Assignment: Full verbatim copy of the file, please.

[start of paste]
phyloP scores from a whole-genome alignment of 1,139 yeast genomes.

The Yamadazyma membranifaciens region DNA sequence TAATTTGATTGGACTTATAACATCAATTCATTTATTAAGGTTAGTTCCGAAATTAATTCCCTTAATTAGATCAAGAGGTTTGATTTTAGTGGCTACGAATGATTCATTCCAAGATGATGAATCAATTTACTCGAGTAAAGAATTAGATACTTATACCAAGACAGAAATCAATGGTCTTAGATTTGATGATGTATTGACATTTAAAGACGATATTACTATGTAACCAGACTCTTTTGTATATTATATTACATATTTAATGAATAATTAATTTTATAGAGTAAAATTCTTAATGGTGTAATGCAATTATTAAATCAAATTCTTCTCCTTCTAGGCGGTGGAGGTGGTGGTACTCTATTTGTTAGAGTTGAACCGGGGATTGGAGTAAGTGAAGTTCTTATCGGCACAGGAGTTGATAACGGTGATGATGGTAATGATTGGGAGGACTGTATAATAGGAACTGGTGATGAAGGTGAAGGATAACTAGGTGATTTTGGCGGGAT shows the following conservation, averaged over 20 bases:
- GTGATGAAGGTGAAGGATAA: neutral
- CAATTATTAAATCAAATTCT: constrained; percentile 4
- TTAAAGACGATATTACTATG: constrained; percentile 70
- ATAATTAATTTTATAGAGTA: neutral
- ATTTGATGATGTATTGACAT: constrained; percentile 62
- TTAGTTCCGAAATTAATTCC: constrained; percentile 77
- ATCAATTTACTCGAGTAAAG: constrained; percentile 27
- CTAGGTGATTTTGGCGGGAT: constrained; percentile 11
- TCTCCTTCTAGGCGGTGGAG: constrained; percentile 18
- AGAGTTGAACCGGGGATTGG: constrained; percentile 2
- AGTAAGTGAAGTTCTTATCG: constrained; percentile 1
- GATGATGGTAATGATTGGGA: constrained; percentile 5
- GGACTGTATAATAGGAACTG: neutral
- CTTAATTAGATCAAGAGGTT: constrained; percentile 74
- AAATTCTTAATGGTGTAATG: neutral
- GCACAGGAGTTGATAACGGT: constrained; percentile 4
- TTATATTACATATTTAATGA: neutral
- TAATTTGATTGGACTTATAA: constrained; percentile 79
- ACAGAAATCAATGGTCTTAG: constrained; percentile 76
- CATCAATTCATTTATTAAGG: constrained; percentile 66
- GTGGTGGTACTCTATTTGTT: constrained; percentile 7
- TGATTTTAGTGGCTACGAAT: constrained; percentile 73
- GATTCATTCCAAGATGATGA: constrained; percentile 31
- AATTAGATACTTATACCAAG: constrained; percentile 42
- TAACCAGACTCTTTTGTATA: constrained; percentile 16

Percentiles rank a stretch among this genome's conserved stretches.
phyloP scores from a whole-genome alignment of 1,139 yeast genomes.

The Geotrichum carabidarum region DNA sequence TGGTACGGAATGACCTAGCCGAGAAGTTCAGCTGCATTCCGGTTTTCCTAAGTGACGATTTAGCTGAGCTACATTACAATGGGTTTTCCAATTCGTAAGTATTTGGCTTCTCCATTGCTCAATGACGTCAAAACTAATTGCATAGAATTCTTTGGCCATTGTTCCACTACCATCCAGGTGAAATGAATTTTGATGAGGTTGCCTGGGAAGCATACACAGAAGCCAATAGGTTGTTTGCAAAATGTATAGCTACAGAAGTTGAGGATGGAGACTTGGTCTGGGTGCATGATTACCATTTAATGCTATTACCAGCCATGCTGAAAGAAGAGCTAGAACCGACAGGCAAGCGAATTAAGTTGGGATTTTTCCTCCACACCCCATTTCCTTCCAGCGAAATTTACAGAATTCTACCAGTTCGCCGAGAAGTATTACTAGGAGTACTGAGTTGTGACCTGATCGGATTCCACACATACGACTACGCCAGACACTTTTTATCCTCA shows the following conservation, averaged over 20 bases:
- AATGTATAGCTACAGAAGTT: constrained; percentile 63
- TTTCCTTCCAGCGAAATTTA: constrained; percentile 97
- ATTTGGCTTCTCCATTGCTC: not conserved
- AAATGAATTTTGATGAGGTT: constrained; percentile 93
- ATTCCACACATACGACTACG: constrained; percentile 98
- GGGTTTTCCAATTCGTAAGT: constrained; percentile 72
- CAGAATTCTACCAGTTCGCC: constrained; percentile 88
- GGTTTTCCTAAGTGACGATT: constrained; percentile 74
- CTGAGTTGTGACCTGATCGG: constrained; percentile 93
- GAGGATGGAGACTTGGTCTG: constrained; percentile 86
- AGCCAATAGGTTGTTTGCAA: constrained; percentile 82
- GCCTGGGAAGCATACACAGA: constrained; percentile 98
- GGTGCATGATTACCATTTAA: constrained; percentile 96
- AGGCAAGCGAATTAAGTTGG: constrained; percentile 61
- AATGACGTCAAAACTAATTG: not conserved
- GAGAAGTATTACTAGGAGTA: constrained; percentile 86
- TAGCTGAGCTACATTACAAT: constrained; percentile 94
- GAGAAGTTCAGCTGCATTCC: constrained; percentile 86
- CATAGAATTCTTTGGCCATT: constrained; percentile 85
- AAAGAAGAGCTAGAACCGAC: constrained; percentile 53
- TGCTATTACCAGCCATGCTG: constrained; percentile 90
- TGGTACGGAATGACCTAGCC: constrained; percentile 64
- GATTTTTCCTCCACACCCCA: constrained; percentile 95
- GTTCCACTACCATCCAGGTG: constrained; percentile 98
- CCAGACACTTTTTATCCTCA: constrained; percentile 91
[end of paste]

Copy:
phyloP scores from a whole-genome alignment of 1,139 yeast genomes.

The Yamadazyma membranifaciens region DNA sequence TAATTTGATTGGACTTATAACATCAATTCATTTATTAAGGTTAGTTCCGAAATTAATTCCCTTAATTAGATCAAGAGGTTTGATTTTAGTGGCTACGAATGATTCATTCCAAGATGATGAATCAATTTACTCGAGTAAAGAATTAGATACTTATACCAAGACAGAAATCAATGGTCTTAGATTTGATGATGTATTGACATTTAAAGACGATATTACTATGTAACCAGACTCTTTTGTATATTATATTACATATTTAATGAATAATTAATTTTATAGAGTAAAATTCTTAATGGTGTAATGCAATTATTAAATCAAATTCTTCTCCTTCTAGGCGGTGGAGGTGGTGGTACTCTATTTGTTAGAGTTGAACCGGGGATTGGAGTAAGTGAAGTTCTTATCGGCACAGGAGTTGATAACGGTGATGATGGTAATGATTGGGAGGACTGTATAATAGGAACTGGTGATGAAGGTGAAGGATAACTAGGTGATTTTGGCGGGAT shows the following conservation, averaged over 20 bases:
- GTGATGAAGGTGAAGGATAA: neutral
- CAATTATTAAATCAAATTCT: constrained; percentile 4
- TTAAAGACGATATTACTATG: constrained; percentile 70
- ATAATTAATTTTATAGAGTA: neutral
- ATTTGATGATGTATTGACAT: constrained; percentile 62
- TTAGTTCCGAAATTAATTCC: constrained; percentile 77
- ATCAATTTACTCGAGTAAAG: constrained; percentile 27
- CTAGGTGATTTTGGCGGGAT: constrained; percentile 11
- TCTCCTTCTAGGCGGTGGAG: constrained; percentile 18
- AGAGTTGAACCGGGGATTGG: constrained; percentile 2
- AGTAAGTGAAGTTCTTATCG: constrained; percentile 1
- GATGATGGTAATGATTGGGA: constrained; percentile 5
- GGACTGTATAATAGGAACTG: neutral
- CTTAATTAGATCAAGAGGTT: constrained; percentile 74
- AAATTCTTAATGGTGTAATG: neutral
- GCACAGGAGTTGATAACGGT: constrained; percentile 4
- TTATATTACATATTTAATGA: neutral
- TAATTTGATTGGACTTATAA: constrained; percentile 79
- ACAGAAATCAATGGTCTTAG: constrained; percentile 76
- CATCAATTCATTTATTAAGG: constrained; percentile 66
- GTGGTGGTACTCTATTTGTT: constrained; percentile 7
- TGATTTTAGTGGCTACGAAT: constrained; percentile 73
- GATTCATTCCAAGATGATGA: constrained; percentile 31
- AATTAGATACTTATACCAAG: constrained; percentile 42
- TAACCAGACTCTTTTGTATA: constrained; percentile 16

Percentiles rank a stretch among this genome's conserved stretches.
phyloP scores from a whole-genome alignment of 1,139 yeast genomes.

The Geotrichum carabidarum region DNA sequence TGGTACGGAATGACCTAGCCGAGAAGTTCAGCTGCATTCCGGTTTTCCTAAGTGACGATTTAGCTGAGCTACATTACAATGGGTTTTCCAATTCGTAAGTATTTGGCTTCTCCATTGCTCAATGACGTCAAAACTAATTGCATAGAATTCTTTGGCCATTGTTCCACTACCATCCAGGTGAAATGAATTTTGATGAGGTTGCCTGGGAAGCATACACAGAAGCCAATAGGTTGTTTGCAAAATGTATAGCTACAGAAGTTGAGGATGGAGACTTGGTCTGGGTGCATGATTACCATTTAATGCTATTACCAGCCATGCTGAAAGAAGAGCTAGAACCGACAGGCAAGCGAATTAAGTTGGGATTTTTCCTCCACACCCCATTTCCTTCCAGCGAAATTTACAGAATTCTACCAGTTCGCCGAGAAGTATTACTAGGAGTACTGAGTTGTGACCTGATCGGATTCCACACATACGACTACGCCAGACACTTTTTATCCTCA shows the following conservation, averaged over 20 bases:
- AATGTATAGCTACAGAAGTT: constrained; percentile 63
- TTTCCTTCCAGCGAAATTTA: constrained; percentile 97
- ATTTGGCTTCTCCATTGCTC: not conserved
- AAATGAATTTTGATGAGGTT: constrained; percentile 93
- ATTCCACACATACGACTACG: constrained; percentile 98
- GGGTTTTCCAATTCGTAAGT: constrained; percentile 72
- CAGAATTCTACCAGTTCGCC: constrained; percentile 88
- GGTTTTCCTAAGTGACGATT: constrained; percentile 74
- CTGAGTTGTGACCTGATCGG: constrained; percentile 93
- GAGGATGGAGACTTGGTCTG: constrained; percentile 86
- AGCCAATAGGTTGTTTGCAA: constrained; percentile 82
- GCCTGGGAAGCATACACAGA: constrained; percentile 98
- GGTGCATGATTACCATTTAA: constrained; percentile 96
- AGGCAAGCGAATTAAGTTGG: constrained; percentile 61
- AATGACGTCAAAACTAATTG: not conserved
- GAGAAGTATTACTAGGAGTA: constrained; percentile 86
- TAGCTGAGCTACATTACAAT: constrained; percentile 94
- GAGAAGTTCAGCTGCATTCC: constrained; percentile 86
- CATAGAATTCTTTGGCCATT: constrained; percentile 85
- AAAGAAGAGCTAGAACCGAC: constrained; percentile 53
- TGCTATTACCAGCCATGCTG: constrained; percentile 90
- TGGTACGGAATGACCTAGCC: constrained; percentile 64
- GATTTTTCCTCCACACCCCA: constrained; percentile 95
- GTTCCACTACCATCCAGGTG: constrained; percentile 98
- CCAGACACTTTTTATCCTCA: constrained; percentile 91